We get down to business with AGDA Award winning Brand Keeper & Designer, Damian Hamilton from Cornershop. He shares some solid advice about problem solving, suggests not relying on the computer for solutions, plus tells us about his epic travel plans with the wife and kids – cute!
When did you fall in love with design and how did you get started? I didn’t really fall in love with design until 1st year Uni. I loved art at school and leaned towards creations that were based on an idea. But it wasn’t until I learnt the fundamentals of design that I really appreciated its power and beauty. I remember walking around the streets of Adelaide observing shadows, buildings and nature and the way various elements contrasted or harmonised with one another. I was taught how to look at the world from a different perspective, and I’ve never looked at the world the same again.
Give us the elevator pitch on what you do. Cornershop is an award-winning brand design boutique based in Adelaide, South Australia. We create brands that tell a unique story and help our clients grow; and we deliver them with old-fashioned service. We develop innovative ideas that communicate the essence of a brand; across print, packaging, environmental and digital design. By listening, asking the right questions and collaborating with our clients, we position a brand to be distinct and create a competitive advantage. Our strategic solutions are emotionally engaging, inspiring and they make a difference. Ultimately, we are brand keepers. We build long term relationships with our clients to ensure their brand story is clearly and consistently told.
What qualities and skills do you look for in a graduate? The ideal graduate would be a lateral thinker, excellent communicator and exceptional designer. I am particularly interested in designers that are versatile and that create meaningful, engaging and innovative solutions. I am generally deterred by designers that produce work with no substance, follow trends and have a style. Graduates that can rationalise the problem solving process behind their work is important. Strong typography skills are essential too.
What has been your highlights since you started out? A few highlights that spring to mind are creating opportunities to work with some global businesses and being recognised for work that we have created for small businesses. Earlier this year we worked on several projects for a large California-based wine company. For confidentiality reasons, I can’t mention names. From 2007–2014, we consulted with luxury lifestyle brand Jimmy Choo to help rollout almost 30 advertising campaigns worldwide. On a much smaller scale, I’m grateful that we were awarded two AGDA Distinction awards for our packaging design for a little known Barossa Valley wine brand, Moolanda.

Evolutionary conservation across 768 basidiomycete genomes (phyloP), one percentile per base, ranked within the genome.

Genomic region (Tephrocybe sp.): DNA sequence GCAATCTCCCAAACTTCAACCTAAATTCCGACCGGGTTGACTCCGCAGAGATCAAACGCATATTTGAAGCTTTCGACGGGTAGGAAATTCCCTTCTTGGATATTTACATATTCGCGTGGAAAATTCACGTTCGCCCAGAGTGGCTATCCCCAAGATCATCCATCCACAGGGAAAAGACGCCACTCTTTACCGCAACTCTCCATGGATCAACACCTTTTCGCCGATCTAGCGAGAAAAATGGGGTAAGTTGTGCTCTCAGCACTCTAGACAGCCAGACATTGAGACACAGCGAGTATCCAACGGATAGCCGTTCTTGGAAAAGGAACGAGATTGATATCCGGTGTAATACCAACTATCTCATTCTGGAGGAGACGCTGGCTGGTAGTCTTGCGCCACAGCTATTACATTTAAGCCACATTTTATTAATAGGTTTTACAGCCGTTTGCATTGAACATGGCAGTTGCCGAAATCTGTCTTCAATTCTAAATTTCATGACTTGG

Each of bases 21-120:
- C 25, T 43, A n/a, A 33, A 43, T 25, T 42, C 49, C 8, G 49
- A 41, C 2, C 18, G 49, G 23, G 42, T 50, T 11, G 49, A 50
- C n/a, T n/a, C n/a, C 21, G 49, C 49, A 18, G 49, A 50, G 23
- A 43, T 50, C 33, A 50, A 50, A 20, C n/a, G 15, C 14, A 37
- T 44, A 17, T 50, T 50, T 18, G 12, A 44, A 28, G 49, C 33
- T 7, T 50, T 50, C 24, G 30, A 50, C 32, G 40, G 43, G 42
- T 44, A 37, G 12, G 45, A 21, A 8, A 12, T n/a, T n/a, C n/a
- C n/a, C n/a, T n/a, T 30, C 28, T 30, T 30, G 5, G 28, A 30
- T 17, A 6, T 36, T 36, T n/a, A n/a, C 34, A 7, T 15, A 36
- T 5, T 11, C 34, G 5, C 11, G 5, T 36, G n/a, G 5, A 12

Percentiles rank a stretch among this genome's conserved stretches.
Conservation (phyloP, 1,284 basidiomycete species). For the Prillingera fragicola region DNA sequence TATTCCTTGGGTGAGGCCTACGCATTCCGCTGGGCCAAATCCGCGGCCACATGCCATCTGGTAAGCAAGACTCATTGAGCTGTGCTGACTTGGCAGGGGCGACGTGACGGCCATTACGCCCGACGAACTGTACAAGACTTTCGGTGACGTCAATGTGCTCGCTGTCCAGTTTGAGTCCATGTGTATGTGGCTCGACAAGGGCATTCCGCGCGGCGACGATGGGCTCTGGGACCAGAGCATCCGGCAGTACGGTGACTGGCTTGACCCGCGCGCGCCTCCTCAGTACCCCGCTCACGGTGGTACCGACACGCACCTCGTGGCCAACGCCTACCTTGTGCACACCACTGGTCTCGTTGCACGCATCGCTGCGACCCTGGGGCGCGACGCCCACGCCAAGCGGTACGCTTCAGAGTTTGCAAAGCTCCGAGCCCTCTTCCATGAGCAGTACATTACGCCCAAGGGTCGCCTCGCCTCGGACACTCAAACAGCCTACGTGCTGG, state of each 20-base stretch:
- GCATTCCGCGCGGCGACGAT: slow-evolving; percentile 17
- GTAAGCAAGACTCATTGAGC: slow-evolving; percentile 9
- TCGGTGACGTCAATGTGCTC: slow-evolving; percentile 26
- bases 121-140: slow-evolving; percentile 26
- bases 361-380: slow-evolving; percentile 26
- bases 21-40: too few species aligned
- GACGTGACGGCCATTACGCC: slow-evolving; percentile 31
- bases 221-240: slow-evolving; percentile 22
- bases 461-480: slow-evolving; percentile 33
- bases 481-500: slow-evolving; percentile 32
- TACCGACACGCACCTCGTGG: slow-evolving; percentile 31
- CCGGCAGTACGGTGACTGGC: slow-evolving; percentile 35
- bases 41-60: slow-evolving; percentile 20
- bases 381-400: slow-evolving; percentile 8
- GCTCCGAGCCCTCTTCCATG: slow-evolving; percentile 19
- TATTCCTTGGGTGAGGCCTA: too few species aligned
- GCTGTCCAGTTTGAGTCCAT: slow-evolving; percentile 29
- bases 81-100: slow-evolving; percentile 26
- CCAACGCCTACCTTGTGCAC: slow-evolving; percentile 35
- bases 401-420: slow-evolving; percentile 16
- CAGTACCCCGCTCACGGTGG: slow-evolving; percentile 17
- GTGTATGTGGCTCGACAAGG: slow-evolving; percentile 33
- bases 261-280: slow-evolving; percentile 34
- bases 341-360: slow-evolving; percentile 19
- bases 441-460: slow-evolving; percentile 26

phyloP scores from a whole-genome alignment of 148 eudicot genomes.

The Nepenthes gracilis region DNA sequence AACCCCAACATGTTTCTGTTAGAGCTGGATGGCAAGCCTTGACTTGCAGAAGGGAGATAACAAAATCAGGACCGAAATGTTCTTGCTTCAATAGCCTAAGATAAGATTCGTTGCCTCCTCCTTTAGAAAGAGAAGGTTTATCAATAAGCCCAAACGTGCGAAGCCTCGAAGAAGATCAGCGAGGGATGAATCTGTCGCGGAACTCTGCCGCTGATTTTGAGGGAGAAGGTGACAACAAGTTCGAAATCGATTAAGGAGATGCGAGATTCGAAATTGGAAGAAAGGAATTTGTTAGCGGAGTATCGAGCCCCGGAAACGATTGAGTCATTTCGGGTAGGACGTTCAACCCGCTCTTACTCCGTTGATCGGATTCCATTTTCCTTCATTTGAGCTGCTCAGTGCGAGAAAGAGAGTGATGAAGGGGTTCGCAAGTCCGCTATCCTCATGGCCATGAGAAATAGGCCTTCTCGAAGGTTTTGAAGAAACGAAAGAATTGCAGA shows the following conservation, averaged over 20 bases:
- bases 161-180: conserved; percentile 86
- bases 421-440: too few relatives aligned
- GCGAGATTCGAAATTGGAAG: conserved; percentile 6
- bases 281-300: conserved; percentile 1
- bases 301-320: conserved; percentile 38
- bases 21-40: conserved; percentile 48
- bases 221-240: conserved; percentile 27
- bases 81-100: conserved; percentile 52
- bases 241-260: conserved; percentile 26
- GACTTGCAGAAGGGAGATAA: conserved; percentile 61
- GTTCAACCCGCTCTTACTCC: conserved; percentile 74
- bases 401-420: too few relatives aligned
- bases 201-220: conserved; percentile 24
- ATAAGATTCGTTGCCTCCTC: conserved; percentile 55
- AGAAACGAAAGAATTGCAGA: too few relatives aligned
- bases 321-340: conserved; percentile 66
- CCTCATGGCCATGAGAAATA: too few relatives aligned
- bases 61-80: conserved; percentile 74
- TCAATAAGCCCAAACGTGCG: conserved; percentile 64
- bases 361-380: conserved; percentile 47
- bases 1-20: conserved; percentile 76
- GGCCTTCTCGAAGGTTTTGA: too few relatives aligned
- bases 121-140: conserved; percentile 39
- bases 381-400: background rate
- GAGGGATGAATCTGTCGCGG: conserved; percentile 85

What advice would you give students starting out? Be true to yourself. Don’t follow trends. Learn the principles and follow a thorough design process to create innovative ideas that solve communication problems. Secondly, use the computer as a tool or means to an end. Do not rely on the computer for design solutions; don’t be afraid to get your hands dirty and craft ideas with different mediums. I believe that a folio of work made from found objects, paper, paintings, drawings, etc, will stand out from the crowd of vector designs.
What’s the big goal in the next five years? To build on our client base internationally in specific sectors. I’d also like to expand the business so I can relinquish certain responsibilities and focus on Brand Strategy and Creative Direction for our clients. Personally, my wife and I plan on taking our kids out of school for several months to travel around Europe. In order to do this, I’ll need a Business Manager or Senior Designer/Partner to know the ins and outs to effectively run the studio in my absence.